It simply defies belief that the Internal Revenue Service, while contesting the right of Bath to claim a stepped-up basis in connection with a community property interest of less than $50,000 would have complacently permitted the similar claim for stepped-up basis in the Chambers estate to go unchallenged had the return filed on behalf of Mrs. Chambers disclosed what was really at issue, that is, as claimed by taxpayer, the amount received was in payment of an installment note, which, by virtue of the provisions of Section 1014(b) (6) of the Internal Revenue Code acquired a stepped-up basis upon the death of her husband. No better illustration could be devised to show the need for adequate disclosure as required under sub-section (ii).
The taxpayer claims that there is no need to inquire into the adequacy of the disclosure here because under the theory supported by the United States Supreme Court decision in Colony, Inc. v. Commr., supra, so long as the gross amount reported was not in error, there was no omission of "an amount" from the return at all. In light of the subsequent enactment of the 1954 Internal Revenue Code, including sub-paragraph (ii), we think the following language of the court's opinion in Colony should control here:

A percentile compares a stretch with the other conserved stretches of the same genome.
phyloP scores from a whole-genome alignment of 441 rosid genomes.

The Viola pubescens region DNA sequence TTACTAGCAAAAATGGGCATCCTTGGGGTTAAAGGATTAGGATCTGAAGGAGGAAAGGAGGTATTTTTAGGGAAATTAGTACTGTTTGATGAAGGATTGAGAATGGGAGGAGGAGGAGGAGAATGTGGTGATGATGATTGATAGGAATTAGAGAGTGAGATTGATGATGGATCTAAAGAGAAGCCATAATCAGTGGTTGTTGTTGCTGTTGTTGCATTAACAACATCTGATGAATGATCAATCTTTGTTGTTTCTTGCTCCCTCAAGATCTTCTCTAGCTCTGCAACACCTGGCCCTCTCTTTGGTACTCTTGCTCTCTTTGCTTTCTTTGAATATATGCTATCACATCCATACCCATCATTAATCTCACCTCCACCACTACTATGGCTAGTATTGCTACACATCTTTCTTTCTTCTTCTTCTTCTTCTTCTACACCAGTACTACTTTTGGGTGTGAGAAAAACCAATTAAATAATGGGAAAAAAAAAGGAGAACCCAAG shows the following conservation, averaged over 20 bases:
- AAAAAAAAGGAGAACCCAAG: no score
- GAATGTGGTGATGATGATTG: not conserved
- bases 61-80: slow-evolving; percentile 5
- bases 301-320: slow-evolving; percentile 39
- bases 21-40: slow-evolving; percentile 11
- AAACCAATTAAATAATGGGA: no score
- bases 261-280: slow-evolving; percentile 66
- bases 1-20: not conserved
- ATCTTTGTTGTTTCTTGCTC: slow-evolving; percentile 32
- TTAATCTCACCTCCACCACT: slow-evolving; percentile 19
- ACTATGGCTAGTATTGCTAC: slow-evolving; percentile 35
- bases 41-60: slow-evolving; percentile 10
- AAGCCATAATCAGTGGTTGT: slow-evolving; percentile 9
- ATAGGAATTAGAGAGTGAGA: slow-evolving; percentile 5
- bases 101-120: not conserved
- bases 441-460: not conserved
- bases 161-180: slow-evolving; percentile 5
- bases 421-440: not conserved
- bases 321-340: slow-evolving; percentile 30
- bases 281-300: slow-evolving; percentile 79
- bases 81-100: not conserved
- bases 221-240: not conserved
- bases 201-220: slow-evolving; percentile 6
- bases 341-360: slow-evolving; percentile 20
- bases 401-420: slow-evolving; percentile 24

"We think that in enacting Section 275(c) [the 1939 Code provision, which is the predecessor of Section 6501(e) (1)] Congress manifested no broader purpose than to give the commissioner an additional 2 years [subsequently increased to 3 years] to investigate tax returns in cases where, because of a taxpayer's omission to report some taxable item, the commissioner is at a special disadvantage in detecting errors." 357 U.S. 32, 36, 78 S. Ct. 1038.
We conclude that the enactment of subsection (ii) as a part of section 6501(e) (1) (A) makes it apparent that the six year statute is intended to apply where there is either a complete omission of an item of income of the requisite amount or misstating of the nature of an item of income which places the "commissioner * * * at a special disadvantage in detecting errors."
This provision of the statute says that in determining whether "an amount" had been omitted from gross income, there shall not be taken into account any amount which is omitted if such amount is so shown on the return as to make it reasonably possible for the Secretary to detect errors. This, it seems to us, is to say that if an item of income is shown on the face of the return or an attached statement that is not shown in a manner sufficient to enable the secretary by reasonable inspection of the return to detect the errors then it is the omission of "an amount" properly includable in the return.